Share this story

Apurv Soni, 29 Who Shine honoree, focused on health equity in U.S. and abroad

Massachusetts recognizes UMass Medical School MD/PhD candidate for outstanding service

The Massachusetts Department of Education has named MD/PhD candidate Apurv Soni the UMass Medical School “29 Who Shine” honoree for 2021. Soni will be recognized by Gov. Charlie Baker for his exceptional commitment to community service and outstanding academic achievement at the 10th 29 Who Shine recognition ceremony being held virtually on Thursday, May 13, at 2 p.m.

“It is a great honor to be recognized for this award, but I would be remiss not to acknowledge the shoulders I stand on,” said Soni. “This recognition could not be achieved without my mentors who have trained me; the clinical staff at UMass Memorial Medical Center, who were on the frontlines and allowed me to join them during the pandemic surge; and our collaborators and research staff in India, who inspire me with the perseverance despite the difficult circumstances.”

The 29 Who Shine program recognizes one student from each of the public institutions of higher education in Massachusetts who has made an outstanding civic contribution to the state and intends to remain in the commonwealth. Soni was nominated by Mary Ellen Lane, PhD, dean of the Graduate School of Biomedical Sciences, most notably for his outstanding and impactful contributions during the COVID-19 pandemic.

“While Apurv has been actively engaged in service throughout his studies, during the early days of the COVID pandemic he made a unique and life-saving contribution to the community,” said Dr. Lane. “While on a pause from clinical clerkships during that time, he answered a call to action by one of his mentors to utilize his doctoral training in biostatistics to create a predictive algorithm for a COVID-19 risk prediction tool.”

Under the leadership of David McManus, MD, the Richard M. Haidack Professor of Medicine, chair and professor of medicine, Soni developed the Decompensation Electronic COVID Observational Monitoring Platform Triage. The digital tool helped clinicians identify which COVID-19 patients could safely receive care in a field hospital, and which ones were at highest risk of rapid deterioration and, thus, should be transferred to a regular hospital with an intensive care unit.

Within weeks, Soni coordinated a team of 50 fellow medical students in a crowd-sourced data curation effort that informed the predictive algorithm. He worked with a team of physicians, case managers and technology analysts to develop and deploy the algorithm within EPIC, the electronic medical records system for the UMass Memorial Health system.

“That experience emphasized for me how impactful it is when the research that we do informs clinical practice,” he said. “It was transformative to merge my research skillset in biostatistics and epidemiology with my clinical training in real time.”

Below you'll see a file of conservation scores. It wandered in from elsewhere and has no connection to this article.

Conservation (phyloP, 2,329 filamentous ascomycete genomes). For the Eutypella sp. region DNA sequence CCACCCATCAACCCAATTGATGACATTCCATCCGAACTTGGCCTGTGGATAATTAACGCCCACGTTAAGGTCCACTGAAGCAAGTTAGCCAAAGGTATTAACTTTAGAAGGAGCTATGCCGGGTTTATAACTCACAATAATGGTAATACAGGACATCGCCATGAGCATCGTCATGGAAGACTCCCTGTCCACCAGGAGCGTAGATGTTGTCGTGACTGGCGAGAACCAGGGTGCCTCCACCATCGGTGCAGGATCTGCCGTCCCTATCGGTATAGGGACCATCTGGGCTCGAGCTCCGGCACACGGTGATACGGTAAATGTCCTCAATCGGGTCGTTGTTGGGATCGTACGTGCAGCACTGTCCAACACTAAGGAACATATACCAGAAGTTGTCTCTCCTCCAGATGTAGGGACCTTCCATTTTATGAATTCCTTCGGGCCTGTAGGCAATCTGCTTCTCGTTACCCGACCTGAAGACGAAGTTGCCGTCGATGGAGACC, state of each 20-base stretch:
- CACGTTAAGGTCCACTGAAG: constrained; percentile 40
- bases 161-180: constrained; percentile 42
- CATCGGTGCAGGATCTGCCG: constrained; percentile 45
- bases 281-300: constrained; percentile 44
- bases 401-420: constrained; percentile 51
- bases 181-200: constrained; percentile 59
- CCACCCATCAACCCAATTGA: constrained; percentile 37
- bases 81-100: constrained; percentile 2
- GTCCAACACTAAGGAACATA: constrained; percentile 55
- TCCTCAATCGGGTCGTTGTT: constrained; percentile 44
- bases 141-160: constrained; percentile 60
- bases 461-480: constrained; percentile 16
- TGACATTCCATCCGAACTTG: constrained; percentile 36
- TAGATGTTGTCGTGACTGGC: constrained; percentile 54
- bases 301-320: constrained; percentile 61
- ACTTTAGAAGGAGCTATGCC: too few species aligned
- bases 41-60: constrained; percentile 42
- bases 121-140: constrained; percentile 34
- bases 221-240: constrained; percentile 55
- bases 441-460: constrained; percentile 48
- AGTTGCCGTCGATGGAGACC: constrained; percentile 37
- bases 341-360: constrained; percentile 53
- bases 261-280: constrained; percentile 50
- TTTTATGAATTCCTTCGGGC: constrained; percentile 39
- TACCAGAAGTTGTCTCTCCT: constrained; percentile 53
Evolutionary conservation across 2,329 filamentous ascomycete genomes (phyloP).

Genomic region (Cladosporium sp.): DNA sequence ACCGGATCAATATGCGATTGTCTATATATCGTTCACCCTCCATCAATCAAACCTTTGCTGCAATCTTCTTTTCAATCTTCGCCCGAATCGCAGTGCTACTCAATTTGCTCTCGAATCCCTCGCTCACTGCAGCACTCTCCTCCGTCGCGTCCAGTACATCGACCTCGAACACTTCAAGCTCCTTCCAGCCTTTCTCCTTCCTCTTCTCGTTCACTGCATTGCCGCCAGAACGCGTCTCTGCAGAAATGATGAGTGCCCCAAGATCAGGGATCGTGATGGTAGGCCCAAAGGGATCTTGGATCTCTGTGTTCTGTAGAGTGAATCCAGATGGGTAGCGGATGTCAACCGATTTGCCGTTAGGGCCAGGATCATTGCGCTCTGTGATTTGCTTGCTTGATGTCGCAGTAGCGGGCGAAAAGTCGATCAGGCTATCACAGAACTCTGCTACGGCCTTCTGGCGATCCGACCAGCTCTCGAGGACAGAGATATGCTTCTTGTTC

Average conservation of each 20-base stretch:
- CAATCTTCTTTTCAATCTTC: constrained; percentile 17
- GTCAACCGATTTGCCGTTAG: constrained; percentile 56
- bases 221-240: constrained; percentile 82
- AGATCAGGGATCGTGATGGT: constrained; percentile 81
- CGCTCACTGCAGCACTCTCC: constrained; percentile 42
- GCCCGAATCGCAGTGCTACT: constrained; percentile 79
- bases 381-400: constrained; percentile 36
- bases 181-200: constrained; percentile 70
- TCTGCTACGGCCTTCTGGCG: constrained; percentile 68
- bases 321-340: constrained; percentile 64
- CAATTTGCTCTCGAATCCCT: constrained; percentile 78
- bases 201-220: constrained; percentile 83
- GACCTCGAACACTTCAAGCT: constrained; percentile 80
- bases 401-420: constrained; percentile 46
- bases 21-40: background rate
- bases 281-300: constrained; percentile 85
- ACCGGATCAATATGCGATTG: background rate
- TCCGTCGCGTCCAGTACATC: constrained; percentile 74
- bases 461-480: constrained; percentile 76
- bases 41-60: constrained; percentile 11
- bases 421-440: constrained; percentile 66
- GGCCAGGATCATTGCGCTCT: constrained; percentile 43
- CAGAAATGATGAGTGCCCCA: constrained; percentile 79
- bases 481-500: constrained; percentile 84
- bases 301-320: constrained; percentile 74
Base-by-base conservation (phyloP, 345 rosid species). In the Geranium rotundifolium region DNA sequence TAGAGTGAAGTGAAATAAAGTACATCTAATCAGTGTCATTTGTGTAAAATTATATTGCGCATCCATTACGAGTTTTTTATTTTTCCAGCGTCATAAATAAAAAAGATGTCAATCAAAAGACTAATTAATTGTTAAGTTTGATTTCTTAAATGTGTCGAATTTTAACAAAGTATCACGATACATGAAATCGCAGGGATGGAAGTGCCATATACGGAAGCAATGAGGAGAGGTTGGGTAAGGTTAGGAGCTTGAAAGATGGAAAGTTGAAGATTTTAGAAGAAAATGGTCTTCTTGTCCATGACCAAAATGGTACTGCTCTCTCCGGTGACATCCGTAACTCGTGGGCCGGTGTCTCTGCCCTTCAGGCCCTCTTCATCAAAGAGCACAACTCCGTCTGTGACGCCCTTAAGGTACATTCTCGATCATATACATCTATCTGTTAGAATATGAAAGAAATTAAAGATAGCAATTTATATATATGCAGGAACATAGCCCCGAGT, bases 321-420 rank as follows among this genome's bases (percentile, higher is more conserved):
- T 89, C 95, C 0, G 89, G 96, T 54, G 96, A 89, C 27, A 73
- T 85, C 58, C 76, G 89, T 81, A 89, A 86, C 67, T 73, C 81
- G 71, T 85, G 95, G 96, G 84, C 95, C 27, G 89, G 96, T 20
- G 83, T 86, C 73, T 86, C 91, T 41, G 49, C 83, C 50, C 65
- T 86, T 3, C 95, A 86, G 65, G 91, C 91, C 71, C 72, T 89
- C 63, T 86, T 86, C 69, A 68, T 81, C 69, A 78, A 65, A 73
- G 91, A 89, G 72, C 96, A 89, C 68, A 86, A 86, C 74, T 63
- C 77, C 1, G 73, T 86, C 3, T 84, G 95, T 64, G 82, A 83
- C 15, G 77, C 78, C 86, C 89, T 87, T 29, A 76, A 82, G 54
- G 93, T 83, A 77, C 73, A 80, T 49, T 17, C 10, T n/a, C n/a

Focused on helping to reduce health care disparities here and in his native India, Soni co-founded the Research and Advocacy for Health in India initiative at UMass Medical School in 2013 as a first-year medical student. The partnership between UMMS and Charutar Arogya Mandal, a charitable trust that operates a hospital, medical school and nursing school in Gujarat, India, promotes the health of people in Gujarat through service, learning and research by students, residents, scientists and other health professionals. Its acronym—RAHI—is the Hindi word for “pathfinder.”

The health disparities research Soni has conducted for his PhD in the lab of Jeroan Allison, MD, chair and professor of population & quantitative health sciences, has likewise reached from Massachusetts to India. One project used digital smartphone platforms to bring screenings for atrial fibrillation, which heightens risk of stroke, to underserved rural areas in India, where stroke is epidemic. Parallel studies undertaken at UMass Memorial Medical Center have shown promise for improving preventive care, with cardiovascular disease patients reporting favorable views on being able to monitor and report their cardiac arrhythmia symptoms from home.

His dissertation work focused on understanding child undernutrition in India using nationally representative data from 1992 to 2016 and this work was recognized at the 2019 Consortium of Universities for Global Health conference for evaluating effectiveness of India’s National Health Mission and developing a tool to identify newborns at risk of child undernutrition.

After Soni receives his MD and PhD degrees at the 48th Commencement on Sunday, June 6, his first postgraduate job will build upon this body of work. Beginning July 1, he will be an assistant professor of medicine at UMass Medical School with a secondary appointment in population & quantitative health sciences. He will further assume a leadership role in the new UMMS Program in Digital Medicine, which was founded by Dr. McManus in 2020.

This year’s format for 29 Who Shine will permit the UMass Medical School community to attend the ceremony remotely. A link to the YouTube event will be posted on May 11 at:

Related stories on UMassMed News:
UMass Medical School and UMass Memorial create risk scoring tool to triage COVID-19 patients
Soni and Fahey honored by Consortium of Universities for Global Health for best student manuscript
MD/PhD student expanding research and advocacy for health care in India